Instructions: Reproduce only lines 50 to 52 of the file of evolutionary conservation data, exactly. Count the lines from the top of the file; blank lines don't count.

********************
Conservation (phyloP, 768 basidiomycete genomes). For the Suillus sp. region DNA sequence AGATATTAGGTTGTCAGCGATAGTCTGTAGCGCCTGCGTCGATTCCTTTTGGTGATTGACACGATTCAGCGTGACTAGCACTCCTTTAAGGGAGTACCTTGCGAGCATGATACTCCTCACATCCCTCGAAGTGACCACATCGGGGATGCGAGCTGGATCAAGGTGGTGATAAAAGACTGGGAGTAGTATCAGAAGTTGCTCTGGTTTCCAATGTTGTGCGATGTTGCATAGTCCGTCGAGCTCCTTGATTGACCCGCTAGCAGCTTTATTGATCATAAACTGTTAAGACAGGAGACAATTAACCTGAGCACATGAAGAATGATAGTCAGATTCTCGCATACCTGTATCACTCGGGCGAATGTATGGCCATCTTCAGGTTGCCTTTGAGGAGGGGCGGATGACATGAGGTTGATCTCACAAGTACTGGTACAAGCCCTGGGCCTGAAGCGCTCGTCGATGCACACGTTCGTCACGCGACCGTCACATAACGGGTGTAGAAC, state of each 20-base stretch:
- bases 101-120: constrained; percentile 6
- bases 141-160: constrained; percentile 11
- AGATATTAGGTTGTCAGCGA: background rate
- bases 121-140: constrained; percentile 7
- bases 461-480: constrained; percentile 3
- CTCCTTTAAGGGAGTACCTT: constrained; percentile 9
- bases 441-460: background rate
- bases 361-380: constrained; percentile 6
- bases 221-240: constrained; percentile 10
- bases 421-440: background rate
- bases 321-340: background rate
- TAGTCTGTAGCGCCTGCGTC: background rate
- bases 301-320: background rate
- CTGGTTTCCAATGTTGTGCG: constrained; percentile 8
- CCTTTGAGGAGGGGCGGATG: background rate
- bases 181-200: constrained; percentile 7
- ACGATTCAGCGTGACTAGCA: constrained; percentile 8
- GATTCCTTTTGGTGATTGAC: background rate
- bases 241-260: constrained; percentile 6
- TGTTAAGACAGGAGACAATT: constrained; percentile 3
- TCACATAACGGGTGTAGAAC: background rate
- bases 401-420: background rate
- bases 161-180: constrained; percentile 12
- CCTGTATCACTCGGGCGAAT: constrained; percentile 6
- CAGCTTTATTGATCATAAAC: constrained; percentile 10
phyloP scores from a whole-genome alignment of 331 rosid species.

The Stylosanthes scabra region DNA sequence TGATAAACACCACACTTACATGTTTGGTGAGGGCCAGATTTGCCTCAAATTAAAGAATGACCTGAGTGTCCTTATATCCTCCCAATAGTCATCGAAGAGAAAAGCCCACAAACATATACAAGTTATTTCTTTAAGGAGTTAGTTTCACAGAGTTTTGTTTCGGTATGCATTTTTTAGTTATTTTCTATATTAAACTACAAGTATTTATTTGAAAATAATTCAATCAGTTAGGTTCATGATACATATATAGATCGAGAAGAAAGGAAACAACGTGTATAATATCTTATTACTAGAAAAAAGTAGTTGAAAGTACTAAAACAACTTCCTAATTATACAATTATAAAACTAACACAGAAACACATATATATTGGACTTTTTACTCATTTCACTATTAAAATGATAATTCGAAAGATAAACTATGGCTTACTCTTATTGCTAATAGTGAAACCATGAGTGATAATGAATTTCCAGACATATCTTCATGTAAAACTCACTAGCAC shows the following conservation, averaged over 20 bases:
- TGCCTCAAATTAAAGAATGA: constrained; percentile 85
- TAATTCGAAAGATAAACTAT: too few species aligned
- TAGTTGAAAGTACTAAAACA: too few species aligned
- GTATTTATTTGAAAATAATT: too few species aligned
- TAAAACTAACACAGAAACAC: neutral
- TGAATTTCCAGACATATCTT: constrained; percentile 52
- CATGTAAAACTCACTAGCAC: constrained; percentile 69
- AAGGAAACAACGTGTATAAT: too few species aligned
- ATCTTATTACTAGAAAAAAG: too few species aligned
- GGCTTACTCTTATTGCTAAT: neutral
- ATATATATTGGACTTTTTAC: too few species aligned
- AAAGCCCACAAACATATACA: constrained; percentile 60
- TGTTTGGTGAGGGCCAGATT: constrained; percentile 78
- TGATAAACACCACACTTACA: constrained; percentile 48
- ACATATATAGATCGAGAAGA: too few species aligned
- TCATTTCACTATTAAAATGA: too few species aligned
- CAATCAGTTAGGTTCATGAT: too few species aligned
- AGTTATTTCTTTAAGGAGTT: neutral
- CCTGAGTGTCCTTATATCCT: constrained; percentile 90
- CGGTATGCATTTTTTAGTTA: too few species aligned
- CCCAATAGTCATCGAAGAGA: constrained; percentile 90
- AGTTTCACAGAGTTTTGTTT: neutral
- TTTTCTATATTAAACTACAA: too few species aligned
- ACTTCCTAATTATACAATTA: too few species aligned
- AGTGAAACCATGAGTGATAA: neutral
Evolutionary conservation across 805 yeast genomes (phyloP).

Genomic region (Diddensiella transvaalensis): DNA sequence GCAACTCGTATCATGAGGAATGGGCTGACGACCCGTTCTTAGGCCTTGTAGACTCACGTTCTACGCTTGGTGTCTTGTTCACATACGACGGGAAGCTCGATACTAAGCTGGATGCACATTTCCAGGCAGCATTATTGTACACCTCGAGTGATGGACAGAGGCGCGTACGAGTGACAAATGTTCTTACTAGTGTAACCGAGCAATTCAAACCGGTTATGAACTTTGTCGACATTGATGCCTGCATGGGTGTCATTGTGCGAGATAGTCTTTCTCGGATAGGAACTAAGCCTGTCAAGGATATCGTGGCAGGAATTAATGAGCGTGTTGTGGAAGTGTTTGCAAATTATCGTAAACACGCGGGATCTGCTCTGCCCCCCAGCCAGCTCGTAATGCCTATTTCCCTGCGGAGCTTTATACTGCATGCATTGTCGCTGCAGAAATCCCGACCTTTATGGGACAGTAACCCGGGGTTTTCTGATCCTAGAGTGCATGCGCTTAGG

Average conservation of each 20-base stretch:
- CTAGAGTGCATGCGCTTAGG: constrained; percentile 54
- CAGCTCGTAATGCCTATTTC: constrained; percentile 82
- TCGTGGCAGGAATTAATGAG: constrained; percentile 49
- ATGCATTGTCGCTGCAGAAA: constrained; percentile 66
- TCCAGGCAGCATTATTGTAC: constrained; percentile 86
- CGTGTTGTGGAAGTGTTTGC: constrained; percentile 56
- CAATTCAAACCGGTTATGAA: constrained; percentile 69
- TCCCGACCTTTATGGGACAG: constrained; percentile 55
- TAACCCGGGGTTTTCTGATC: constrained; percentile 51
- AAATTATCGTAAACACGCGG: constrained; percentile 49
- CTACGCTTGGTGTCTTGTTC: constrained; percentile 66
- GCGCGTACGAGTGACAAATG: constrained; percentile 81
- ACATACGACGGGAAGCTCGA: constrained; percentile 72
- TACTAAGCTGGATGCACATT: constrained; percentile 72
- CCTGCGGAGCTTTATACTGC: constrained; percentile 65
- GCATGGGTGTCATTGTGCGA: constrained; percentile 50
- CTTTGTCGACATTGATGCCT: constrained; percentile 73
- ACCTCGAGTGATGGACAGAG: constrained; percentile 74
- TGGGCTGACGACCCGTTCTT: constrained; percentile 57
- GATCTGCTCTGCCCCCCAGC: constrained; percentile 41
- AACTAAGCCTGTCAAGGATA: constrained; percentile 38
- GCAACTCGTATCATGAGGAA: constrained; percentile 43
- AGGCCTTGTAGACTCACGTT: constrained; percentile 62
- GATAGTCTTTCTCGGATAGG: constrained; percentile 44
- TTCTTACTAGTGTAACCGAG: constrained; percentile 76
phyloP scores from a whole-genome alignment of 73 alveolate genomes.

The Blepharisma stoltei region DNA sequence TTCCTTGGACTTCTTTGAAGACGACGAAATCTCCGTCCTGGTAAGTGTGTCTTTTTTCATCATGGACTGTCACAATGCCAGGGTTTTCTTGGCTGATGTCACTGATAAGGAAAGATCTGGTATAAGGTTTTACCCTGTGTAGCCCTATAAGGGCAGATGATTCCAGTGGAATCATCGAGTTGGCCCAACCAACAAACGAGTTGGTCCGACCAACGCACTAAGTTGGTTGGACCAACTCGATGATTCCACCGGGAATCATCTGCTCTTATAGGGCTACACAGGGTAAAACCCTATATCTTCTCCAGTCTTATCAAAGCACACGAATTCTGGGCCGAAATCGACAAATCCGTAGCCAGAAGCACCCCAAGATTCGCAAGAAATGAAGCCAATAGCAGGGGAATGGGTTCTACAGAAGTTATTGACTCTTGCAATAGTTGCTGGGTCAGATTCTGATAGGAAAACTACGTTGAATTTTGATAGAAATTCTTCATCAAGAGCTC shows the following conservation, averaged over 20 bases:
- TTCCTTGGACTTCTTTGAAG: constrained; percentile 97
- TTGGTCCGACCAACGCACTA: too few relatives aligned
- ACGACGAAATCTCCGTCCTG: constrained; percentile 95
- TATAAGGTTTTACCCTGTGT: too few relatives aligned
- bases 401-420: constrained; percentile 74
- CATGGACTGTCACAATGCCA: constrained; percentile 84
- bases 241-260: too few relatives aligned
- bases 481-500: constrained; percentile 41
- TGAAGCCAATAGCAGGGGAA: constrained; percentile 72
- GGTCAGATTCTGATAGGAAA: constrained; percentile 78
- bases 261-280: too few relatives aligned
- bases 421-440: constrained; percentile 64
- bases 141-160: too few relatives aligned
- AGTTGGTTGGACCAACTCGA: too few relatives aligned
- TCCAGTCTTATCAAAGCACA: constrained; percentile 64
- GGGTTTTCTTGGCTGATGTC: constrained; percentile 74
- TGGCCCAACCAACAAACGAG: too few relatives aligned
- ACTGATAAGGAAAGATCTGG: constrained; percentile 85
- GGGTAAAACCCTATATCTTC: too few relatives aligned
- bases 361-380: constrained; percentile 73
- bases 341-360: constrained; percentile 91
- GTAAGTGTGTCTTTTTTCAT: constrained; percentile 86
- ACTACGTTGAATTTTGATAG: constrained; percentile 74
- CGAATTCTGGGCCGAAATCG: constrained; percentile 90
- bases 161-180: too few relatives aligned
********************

- AGTTTCACAGAGTTTTGTTT: neutral
- TTTTCTATATTAAACTACAA: too few species aligned
- ACTTCCTAATTATACAATTA: too few species aligned